I recently replayed Mass Effect to completion on the PC and am already headlong into the much-beloved sequel for a second time. I went into the effort wanting a new experience from the cookie-cutter, Eagle Scout Shepard from my first foray into the series. My former milquetoast was the very definition of a dull, predictable and largely unpalatable hero like Jack from Lost or a white-bread, cold-cut combo from Subway. This world has had enough bad heroes; I was committed to breaking the cycle.
This new fem She-pard was to be an unpredictable galactic force: tough, independent, unrestrained and unafraid to get her hands dirty. She was to be a gender-bent, space-age version of 24’s Jack Bauer, only with better hair and a sports bra. Janeway, if Voyager had had better ordinance and writers. Sarah Palin—only she can break things with her mind.
This was a good plan that, had it been properly executed, would have set the stage for a flawed, though idealistic protagonist. But once I was in the game, I could not escape the nature of myself. Much as I might want to pursue the dark corners of Shepard’s potential modi operandi, inevitably my hand consistently pushes the dialogue wheel to the happy and familiar corners of the paragon path, and by the end this new hero was as edgy and morally corrupt as a very special episode of the Fresh Prince of Bel Air.
Once again, really dull good had triumphed over some interesting evil I could have been doing.
This is the part where I am supposed to blame Bioware and similar companies for making the good vs. evil path too black and white. Renegade options, I am supposed to point out, are too archetypal and often distasteful, leaving no options to create really interesting social choices that swim in the murkier, grayer waters of morality. I suppose that’s true, but on the flip side it’s not like the good choices are any less archetypal or unimaginative.
In fact, that’s sort of the point. Being a paragon of good and light and hope and kindness in the dirty universe of Mass Effect is no less contrived than embracing one's inner Satan or Donald Trump. Further, it’s not like I have the sense that following a darker path would ultimately leave the universe unsaved. I’m pretty sure I could go back and treat every character in the universe as though he, she or it were my own emotional, occasionally physical, punching bag, and somehow, someway the masses would still have embraced my ruthless galaxy-saving actions.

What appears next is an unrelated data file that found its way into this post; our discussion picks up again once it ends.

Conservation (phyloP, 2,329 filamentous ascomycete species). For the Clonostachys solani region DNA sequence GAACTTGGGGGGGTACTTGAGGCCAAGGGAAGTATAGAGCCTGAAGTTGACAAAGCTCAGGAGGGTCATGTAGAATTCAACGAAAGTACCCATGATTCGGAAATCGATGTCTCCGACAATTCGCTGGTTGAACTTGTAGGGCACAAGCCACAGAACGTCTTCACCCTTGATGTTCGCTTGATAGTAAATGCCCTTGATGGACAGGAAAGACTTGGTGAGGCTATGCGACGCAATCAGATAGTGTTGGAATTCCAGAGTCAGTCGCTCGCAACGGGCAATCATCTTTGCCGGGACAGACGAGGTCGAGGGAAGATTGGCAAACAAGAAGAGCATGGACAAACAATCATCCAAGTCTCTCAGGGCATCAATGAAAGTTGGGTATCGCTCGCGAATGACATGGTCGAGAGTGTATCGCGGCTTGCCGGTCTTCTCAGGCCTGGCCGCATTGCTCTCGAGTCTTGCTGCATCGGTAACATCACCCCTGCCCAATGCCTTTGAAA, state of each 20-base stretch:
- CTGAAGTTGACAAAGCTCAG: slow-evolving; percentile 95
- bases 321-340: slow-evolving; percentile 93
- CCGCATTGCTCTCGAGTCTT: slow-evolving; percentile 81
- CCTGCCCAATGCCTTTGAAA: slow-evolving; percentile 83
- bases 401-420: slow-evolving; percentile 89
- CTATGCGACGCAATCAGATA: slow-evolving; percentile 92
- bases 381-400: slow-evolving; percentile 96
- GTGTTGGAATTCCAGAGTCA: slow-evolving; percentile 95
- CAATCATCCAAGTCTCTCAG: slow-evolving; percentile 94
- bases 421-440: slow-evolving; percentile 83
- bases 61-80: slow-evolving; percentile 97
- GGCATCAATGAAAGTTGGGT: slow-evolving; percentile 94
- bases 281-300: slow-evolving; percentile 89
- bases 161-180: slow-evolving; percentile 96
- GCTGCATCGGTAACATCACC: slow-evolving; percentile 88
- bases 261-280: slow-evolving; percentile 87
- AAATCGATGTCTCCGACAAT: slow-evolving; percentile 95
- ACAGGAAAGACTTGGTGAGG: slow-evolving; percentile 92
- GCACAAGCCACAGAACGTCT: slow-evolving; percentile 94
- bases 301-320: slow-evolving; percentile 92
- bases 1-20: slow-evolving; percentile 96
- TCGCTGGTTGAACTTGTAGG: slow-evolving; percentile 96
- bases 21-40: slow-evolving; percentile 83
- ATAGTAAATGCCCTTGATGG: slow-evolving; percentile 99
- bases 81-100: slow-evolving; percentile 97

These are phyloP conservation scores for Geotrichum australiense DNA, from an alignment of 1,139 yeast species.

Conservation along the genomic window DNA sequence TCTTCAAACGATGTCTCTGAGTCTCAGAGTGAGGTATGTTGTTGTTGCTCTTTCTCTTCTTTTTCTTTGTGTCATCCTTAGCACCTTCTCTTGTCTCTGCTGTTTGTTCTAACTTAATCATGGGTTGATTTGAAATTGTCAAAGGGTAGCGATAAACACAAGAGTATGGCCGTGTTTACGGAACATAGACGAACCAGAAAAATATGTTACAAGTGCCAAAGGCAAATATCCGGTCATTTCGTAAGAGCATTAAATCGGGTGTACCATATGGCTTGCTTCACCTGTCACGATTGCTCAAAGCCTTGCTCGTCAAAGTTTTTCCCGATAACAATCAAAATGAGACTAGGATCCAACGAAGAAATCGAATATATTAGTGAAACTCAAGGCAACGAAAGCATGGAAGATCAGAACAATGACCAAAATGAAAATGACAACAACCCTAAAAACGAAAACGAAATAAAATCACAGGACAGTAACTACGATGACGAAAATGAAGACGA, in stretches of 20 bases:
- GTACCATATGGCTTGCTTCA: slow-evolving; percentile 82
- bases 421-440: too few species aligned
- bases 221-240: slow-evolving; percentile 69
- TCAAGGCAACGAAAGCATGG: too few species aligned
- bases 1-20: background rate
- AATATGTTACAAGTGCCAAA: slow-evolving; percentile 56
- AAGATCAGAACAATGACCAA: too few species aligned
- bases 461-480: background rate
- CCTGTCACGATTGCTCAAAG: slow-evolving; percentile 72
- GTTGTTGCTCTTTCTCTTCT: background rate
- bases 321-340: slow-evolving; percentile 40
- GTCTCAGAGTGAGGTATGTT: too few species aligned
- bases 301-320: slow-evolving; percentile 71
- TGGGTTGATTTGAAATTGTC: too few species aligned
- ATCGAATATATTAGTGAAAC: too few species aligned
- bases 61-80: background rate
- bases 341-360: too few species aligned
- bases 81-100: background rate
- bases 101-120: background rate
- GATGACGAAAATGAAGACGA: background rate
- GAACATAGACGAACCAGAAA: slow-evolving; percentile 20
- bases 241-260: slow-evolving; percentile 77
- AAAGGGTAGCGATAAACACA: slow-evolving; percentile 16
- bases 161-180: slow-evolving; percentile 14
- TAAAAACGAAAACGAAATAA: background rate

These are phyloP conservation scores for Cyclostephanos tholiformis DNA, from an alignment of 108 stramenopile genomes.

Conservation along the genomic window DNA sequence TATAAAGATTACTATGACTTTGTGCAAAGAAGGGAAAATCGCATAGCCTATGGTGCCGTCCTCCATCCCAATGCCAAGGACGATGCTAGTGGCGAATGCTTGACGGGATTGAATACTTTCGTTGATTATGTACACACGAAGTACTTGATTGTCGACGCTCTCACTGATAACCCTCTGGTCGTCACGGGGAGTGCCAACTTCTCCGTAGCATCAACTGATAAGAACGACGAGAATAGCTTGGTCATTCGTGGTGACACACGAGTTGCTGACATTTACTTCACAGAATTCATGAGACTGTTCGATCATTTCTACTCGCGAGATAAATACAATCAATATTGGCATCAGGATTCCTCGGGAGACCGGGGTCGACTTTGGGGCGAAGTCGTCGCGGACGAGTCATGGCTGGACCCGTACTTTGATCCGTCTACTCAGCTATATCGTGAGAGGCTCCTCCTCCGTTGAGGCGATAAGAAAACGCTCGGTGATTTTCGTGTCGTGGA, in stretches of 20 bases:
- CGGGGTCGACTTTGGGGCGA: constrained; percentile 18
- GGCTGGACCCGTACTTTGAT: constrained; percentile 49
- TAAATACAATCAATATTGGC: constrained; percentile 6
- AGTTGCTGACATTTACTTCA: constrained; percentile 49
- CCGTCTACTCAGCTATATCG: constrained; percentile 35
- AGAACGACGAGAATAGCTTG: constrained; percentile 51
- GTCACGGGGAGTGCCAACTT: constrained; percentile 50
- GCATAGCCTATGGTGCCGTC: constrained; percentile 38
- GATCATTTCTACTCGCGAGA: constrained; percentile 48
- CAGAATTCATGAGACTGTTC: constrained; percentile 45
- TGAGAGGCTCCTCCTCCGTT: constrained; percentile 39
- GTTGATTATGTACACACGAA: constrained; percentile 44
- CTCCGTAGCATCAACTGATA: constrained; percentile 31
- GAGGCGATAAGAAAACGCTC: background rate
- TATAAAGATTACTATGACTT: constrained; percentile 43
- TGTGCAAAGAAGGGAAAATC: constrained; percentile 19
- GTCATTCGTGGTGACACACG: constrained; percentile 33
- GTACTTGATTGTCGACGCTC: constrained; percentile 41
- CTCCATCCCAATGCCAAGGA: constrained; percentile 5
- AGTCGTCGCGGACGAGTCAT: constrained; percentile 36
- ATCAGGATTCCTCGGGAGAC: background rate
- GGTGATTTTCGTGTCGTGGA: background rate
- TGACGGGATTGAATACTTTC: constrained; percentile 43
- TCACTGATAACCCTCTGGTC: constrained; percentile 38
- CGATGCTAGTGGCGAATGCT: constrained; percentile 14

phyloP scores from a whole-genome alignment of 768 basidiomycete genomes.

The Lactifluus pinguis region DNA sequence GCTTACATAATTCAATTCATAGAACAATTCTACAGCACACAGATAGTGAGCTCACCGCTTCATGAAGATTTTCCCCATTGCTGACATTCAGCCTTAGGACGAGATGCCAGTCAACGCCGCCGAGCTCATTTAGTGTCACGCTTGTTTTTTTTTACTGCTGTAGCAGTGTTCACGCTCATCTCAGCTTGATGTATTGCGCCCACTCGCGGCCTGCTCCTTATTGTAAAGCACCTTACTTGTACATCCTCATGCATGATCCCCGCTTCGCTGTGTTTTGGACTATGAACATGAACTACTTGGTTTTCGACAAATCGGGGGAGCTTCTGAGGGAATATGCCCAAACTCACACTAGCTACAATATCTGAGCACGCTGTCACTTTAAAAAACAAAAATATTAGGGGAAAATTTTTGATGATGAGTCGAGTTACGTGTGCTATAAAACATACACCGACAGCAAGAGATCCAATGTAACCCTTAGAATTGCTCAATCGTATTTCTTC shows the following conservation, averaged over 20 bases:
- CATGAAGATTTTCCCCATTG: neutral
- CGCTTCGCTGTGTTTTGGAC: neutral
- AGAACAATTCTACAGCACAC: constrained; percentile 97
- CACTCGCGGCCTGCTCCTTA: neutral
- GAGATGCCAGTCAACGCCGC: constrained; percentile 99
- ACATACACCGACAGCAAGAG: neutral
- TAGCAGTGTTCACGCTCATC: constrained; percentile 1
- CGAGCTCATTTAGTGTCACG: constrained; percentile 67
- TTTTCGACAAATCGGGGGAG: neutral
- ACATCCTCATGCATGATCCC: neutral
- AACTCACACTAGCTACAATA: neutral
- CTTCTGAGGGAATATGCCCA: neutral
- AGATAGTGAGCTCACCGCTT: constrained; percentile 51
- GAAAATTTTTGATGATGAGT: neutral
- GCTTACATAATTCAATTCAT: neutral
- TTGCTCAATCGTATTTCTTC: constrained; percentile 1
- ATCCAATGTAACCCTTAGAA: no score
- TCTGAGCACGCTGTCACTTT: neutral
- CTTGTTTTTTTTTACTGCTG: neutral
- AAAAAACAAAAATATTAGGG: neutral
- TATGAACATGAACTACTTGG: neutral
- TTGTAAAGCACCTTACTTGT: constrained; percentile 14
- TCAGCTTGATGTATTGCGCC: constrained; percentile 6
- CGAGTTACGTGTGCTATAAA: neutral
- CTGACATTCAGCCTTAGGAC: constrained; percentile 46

No, the problem is mine. I can’t play an evil or even particularly compromised character. The best I can achieve is a kind of chaotic good—the kind of character that might punch someone in the kidneys if they are rude to an old lady or something. Sure, I can get impotently snarky with Ambassador Udina when the mood hits, but when the chips are down I’m going to save a bureaucratic and occasionally jingoistic counsel of aliens every time they happen into the line of fire, just because.
What’s interesting about this phenomenon is that it only exists in games where there is a clear intention of choice between good and evil. If I play a game like a Grand Theft Auto, I find no internal conflict in making the instantaneous decision to run over a murder of pedestrians if it means evading the feds, but if the game were to suddenly pop up a dialogue box and ask, “Do you want to hit those wheelchair-bound nuns with your Buick?” I would be forced to say “no” every time.
There is a subtle difference in those two actions, and it triggers totally different components of my morality. Something about having a game call a quick time-out and make you explicitly describe the action you intend to take escalates the situation into first-degree moral corruptibility that I can’t stomach. If Counter-Strike had queried, “Would you like to headshot that terrorist, or engage him in open discussion about poverty as it influences geo-political conflicts?” every time I sighted down an enemy, my user name might as well have been “Professorial_TreeHuggerXX1.”
I have, at least once in the past, forced myself to pursue a dark path in one of the Knights of the Old Republic games, but I was only able to stomach it for a few hours before, frankly, I just couldn’t reconcile an interest in the character any longer. Had I made a similar attempt again, I suspect I would have reached the same conclusion. Instead, my angelically smug Shepard has once again spread rainbows and sunshine across the Traverse.
I suspect it’s inevitable.